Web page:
Difference, Care and Autonomy: Culture and Human Rights in the Movement for Independent Living among the Japanese with Disabilities

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1 Citation (Scopus)

Abstract

This paper examines the movement for independent living (IL movement) among the Japanese with disabilities from the perspective of multiculturalism and human rights. The IL movement questions the conventional idea, widely held by Japanese without disabilities, that disabled people are in need of special care and cannot live independently in ordinary communities. The IL movement advocates: 1) the reinterpretation of “disability” as mere “difference” (not inferiority or disease), 2) the equal right to autonomy and social participation for the disabled, and 3) the unique right to care and support that enable the disabled to be autonomous. The IL movement thus projects a new “disability culture” that assigns different meanings to disability and calls for radical change in social relationships. The IL movement then is one of many forces that celebrates diversity and advocates pluralism in Japanese society in defiance of the myth of a “homogeneous monocultural” Japan. The IL movement highlights the right to care as a basic human right which is a precondition for the right to autonomy. Consequently, the IL movement reinterprets the notion of autonomy and enriches the concept of “human rights.”.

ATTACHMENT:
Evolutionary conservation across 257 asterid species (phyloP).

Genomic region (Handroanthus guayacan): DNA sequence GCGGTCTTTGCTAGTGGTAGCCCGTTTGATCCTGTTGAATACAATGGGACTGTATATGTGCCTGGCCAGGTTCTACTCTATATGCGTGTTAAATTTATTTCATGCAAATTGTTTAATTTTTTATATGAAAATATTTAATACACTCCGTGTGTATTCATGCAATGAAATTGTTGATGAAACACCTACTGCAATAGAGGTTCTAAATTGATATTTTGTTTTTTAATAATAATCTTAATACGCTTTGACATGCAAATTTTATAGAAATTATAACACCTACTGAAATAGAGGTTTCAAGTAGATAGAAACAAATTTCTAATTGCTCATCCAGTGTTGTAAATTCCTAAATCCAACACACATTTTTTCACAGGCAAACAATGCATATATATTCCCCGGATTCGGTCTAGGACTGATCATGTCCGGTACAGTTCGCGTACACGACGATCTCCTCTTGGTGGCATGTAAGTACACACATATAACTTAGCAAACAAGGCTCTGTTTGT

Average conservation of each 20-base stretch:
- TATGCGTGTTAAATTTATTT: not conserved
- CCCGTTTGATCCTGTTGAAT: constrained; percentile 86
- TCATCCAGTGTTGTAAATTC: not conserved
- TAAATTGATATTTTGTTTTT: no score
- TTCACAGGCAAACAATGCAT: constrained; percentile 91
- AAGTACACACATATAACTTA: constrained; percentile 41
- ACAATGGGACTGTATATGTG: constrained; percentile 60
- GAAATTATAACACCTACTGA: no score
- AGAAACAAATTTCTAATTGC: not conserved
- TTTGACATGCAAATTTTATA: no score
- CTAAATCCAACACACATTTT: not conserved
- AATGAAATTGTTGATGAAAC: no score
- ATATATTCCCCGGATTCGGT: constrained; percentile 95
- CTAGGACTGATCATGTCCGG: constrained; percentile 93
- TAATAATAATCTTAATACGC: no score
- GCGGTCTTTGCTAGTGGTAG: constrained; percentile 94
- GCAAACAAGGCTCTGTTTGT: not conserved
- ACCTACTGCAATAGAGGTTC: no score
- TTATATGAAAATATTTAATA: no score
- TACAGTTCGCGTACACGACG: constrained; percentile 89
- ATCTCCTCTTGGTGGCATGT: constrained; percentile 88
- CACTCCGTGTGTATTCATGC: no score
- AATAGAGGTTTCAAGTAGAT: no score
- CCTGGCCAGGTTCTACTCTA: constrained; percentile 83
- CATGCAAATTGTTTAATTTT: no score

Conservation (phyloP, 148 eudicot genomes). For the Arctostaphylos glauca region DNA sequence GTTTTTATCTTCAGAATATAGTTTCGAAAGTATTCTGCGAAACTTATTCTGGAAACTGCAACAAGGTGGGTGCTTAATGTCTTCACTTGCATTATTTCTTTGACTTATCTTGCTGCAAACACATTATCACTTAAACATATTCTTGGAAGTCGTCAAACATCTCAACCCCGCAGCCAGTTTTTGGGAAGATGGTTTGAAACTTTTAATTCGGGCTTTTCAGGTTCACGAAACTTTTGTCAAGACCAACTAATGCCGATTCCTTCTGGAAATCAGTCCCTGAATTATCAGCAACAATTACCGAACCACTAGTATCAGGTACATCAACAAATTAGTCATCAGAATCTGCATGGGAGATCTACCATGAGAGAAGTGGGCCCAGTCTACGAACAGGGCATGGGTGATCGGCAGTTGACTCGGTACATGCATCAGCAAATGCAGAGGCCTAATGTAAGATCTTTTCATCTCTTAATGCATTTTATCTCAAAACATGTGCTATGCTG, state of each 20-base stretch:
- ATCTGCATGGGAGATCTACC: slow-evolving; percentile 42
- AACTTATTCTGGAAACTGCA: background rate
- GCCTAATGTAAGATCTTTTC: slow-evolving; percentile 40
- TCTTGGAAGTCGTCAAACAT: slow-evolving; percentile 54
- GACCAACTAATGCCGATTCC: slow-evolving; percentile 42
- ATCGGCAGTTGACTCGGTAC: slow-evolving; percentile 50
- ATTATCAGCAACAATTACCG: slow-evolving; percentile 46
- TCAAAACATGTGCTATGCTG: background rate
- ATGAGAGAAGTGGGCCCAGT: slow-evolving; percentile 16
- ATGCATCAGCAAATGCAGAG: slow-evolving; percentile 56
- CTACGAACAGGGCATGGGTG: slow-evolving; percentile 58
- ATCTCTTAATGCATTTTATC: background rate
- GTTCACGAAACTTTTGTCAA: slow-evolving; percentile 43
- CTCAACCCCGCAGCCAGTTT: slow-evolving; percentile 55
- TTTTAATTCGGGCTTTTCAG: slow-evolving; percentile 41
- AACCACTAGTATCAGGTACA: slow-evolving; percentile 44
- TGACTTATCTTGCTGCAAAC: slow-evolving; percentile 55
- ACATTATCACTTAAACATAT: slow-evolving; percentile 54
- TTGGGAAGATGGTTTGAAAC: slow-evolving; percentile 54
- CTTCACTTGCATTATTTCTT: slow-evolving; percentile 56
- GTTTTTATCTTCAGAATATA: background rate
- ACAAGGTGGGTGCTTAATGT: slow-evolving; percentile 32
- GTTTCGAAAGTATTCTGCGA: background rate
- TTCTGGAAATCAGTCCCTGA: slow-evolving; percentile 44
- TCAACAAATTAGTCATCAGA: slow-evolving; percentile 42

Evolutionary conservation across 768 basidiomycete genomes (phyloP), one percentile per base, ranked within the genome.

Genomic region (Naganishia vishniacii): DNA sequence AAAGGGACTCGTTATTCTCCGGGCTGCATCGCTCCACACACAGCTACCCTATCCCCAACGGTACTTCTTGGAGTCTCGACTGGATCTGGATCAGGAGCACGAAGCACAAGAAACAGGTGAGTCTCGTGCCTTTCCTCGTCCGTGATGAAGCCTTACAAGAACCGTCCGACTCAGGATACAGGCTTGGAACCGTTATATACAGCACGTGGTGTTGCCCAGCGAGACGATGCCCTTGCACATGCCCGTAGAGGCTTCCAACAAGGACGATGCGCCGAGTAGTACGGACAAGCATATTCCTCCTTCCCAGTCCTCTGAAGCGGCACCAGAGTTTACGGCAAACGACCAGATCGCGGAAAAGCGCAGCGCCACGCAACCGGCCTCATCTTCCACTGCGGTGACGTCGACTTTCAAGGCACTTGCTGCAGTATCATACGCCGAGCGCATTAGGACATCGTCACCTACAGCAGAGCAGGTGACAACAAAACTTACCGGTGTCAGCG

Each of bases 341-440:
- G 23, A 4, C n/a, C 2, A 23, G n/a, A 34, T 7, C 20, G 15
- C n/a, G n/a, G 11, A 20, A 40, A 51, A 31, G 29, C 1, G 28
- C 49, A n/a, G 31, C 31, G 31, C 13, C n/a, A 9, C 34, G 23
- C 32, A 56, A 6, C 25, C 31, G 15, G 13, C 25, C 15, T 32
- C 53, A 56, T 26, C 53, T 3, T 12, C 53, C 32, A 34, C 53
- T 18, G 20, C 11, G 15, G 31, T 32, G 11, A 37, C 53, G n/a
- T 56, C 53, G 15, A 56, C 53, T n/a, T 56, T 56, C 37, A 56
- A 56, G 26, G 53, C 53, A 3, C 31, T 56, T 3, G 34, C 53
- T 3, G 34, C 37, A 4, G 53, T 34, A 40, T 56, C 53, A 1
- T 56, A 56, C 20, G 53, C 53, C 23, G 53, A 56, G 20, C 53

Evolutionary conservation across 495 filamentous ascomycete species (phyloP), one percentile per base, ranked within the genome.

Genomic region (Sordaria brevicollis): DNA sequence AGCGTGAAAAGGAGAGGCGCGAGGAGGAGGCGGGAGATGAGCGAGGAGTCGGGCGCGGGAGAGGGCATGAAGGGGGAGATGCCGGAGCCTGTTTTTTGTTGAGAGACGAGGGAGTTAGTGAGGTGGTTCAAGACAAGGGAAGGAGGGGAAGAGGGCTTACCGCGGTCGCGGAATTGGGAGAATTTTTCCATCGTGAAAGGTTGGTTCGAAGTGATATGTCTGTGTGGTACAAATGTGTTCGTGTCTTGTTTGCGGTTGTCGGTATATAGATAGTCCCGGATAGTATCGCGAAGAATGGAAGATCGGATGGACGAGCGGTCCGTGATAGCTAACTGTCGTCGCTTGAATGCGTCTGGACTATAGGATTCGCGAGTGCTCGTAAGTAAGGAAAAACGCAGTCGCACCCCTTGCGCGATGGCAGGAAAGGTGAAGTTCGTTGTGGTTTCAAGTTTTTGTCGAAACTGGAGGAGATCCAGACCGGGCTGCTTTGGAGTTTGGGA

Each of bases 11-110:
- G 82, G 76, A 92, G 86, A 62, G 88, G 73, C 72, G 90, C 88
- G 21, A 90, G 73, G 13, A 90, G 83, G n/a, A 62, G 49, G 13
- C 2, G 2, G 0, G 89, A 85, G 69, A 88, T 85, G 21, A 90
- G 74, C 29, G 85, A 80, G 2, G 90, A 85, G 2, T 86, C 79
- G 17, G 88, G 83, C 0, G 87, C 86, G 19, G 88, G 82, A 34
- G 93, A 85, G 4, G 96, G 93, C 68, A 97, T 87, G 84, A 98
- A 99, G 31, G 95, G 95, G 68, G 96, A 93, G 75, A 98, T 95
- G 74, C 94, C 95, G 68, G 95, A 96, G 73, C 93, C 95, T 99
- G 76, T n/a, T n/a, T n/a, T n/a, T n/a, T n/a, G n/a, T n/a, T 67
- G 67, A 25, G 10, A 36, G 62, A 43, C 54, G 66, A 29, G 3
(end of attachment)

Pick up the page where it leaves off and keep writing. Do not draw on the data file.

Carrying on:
Original languageEnglish
Pages (from-to)15-21
Number of pages7
JournalGlobal Bioethics
Volume13
Issue number1-2
DOIs
Publication statusPublished - 2000 Jan 1

Keywords

  • Japan
  • disability
  • independent living

ASJC Scopus subject areas

  • Health(social science)
  • Philosophy
  • Health Policy

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